Trade unions representing workers on Spain’s state-operated rail network Renfe have called-off planned strike action that was set to delay thousands of passengers across Spain on walk-out days in October and November.
The unions representing rail workers, the General Union of Workers (UGT), the Workers’ Commissions (CC.OO) and the Spanish Union of Railway Drivers (Semaf), stopped the proposed strike action after their latest round of meetings with Renfe bosses had a breakthrough, with the company committing to step-up negotiations for a new collective bargaining agreement and setting a schedule for future meetings.
This comes after a year of what the Spanish media has called a ‘block’ on progress, and the President of Renfe, Isaís Táboas, announced last week that following new government measures, the company is able to increase salaries by more than 2 percent.
“The company [Renfe] is committed to intensifying the negotiations, setting a schedule of meetings to develop points of the Third Collective Agreement on which agreements have not been reached, which added almost a year of delay to the dialogue,” CCOO announced in a statement.
Strike action was called initially for three reasons, according to unions – the lack of trains, the lack of drivers, and the fear that Renfe will transfer its powers first to Catalonia and, later, to other regions across the country.
In future talks, how salary increases put forward in an agreement signed recently on behalf of Civil Service workers by CCOO and UGT with Spain’s Ministry of Finance are implemented will be discussed. The agreement outlines a salary increase of 3.5 percent for 2022, applied retroactively from January 1, 2022, as well as pay increases for 2023 and 2024, which could amount to 3.5 percent and 2.5 percent respectively, and the regularisation of the application of the 35-hour working week on an annual basis.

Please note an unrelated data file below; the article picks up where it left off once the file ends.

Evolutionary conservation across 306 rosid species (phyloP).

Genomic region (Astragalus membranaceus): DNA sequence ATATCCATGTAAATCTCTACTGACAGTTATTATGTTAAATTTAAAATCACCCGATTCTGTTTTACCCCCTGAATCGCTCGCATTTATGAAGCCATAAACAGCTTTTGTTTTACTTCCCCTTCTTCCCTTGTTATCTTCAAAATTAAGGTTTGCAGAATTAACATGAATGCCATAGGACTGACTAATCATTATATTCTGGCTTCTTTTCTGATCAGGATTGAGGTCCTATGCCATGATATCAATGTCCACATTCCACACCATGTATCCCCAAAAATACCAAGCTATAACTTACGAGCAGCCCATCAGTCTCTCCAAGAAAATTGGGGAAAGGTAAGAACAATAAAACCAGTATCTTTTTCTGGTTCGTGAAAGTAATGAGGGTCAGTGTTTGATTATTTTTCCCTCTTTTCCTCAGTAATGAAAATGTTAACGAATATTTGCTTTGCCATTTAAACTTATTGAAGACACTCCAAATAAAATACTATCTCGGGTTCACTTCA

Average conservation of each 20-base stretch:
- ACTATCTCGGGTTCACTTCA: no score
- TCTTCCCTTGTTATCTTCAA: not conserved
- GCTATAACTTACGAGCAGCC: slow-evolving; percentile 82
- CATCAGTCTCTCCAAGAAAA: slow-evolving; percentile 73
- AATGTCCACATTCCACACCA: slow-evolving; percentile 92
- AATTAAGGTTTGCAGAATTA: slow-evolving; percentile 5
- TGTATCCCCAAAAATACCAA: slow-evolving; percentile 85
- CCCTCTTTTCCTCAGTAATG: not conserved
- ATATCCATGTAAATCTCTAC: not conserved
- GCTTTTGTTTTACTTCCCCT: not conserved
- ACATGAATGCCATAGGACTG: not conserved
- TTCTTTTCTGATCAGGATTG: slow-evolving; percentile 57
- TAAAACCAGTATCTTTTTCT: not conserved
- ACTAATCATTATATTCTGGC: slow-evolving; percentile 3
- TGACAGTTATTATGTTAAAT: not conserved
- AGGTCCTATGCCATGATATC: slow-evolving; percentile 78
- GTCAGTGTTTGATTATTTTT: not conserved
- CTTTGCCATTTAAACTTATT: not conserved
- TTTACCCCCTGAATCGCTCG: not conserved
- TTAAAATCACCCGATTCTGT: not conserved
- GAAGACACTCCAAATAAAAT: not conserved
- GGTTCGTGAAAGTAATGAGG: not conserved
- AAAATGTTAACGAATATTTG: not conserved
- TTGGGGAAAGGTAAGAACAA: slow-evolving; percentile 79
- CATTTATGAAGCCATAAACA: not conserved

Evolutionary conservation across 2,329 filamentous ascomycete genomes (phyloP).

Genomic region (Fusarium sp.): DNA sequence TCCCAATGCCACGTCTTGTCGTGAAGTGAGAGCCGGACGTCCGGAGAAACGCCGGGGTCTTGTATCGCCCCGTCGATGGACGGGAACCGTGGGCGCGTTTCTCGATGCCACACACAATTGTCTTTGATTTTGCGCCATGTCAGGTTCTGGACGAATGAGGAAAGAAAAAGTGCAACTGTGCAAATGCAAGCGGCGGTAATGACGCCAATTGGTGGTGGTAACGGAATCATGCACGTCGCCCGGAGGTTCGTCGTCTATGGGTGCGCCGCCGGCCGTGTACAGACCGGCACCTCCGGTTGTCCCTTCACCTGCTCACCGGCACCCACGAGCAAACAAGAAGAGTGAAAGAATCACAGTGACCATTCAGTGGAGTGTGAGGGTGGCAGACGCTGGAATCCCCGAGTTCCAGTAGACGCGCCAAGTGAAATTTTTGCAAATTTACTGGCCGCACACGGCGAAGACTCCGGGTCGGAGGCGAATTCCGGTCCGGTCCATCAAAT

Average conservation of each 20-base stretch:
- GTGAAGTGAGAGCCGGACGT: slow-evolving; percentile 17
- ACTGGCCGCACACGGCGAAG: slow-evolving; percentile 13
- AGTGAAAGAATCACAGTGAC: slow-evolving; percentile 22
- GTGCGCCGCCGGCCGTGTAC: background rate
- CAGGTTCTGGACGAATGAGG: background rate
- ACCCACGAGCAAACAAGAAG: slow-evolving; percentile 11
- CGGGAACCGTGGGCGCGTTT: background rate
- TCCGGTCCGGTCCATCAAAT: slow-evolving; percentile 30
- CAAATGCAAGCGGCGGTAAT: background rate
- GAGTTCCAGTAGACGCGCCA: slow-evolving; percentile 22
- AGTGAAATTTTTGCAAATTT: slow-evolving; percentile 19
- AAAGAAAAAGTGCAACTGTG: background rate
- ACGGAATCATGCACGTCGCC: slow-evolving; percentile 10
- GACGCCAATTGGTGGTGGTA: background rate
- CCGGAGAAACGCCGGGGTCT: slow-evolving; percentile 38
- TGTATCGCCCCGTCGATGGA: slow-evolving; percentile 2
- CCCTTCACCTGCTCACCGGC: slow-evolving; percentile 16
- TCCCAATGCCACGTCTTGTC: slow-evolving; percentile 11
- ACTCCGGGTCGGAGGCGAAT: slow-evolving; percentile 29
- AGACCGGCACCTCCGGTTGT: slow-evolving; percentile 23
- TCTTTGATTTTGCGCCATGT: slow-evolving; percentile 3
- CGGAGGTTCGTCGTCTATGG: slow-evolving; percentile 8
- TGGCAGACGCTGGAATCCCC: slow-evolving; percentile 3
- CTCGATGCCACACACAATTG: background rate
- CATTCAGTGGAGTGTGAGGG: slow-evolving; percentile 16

According to unions, Renfe has also committed to eliminate income categories, which includes a double salary scale, and agreed to extend the temporary hiring of workers, mostly commercial staff, that were brought in to enable to roll-out of Spain’s free travel on Cercanías and Media Distancia train lines.
CC.OO claimed that the planned walkout dates were to be part of a “series of protest actions” to show Renfe that they are not listening to their workers, and were scheduled for Friday, October 28th, from midnight to 11pm, Monday, November 7th, from 6am to 9am and from 6pm to 8pm, and Friday, November 11th, from 6am to 9am and from 6pm to 8pm.
The cancelled strike action comes as the Spanish aviation sector faces yet more walk outs, with workers at budget airlines Vueling and Ryanair planning industrial action that could last until the end of January.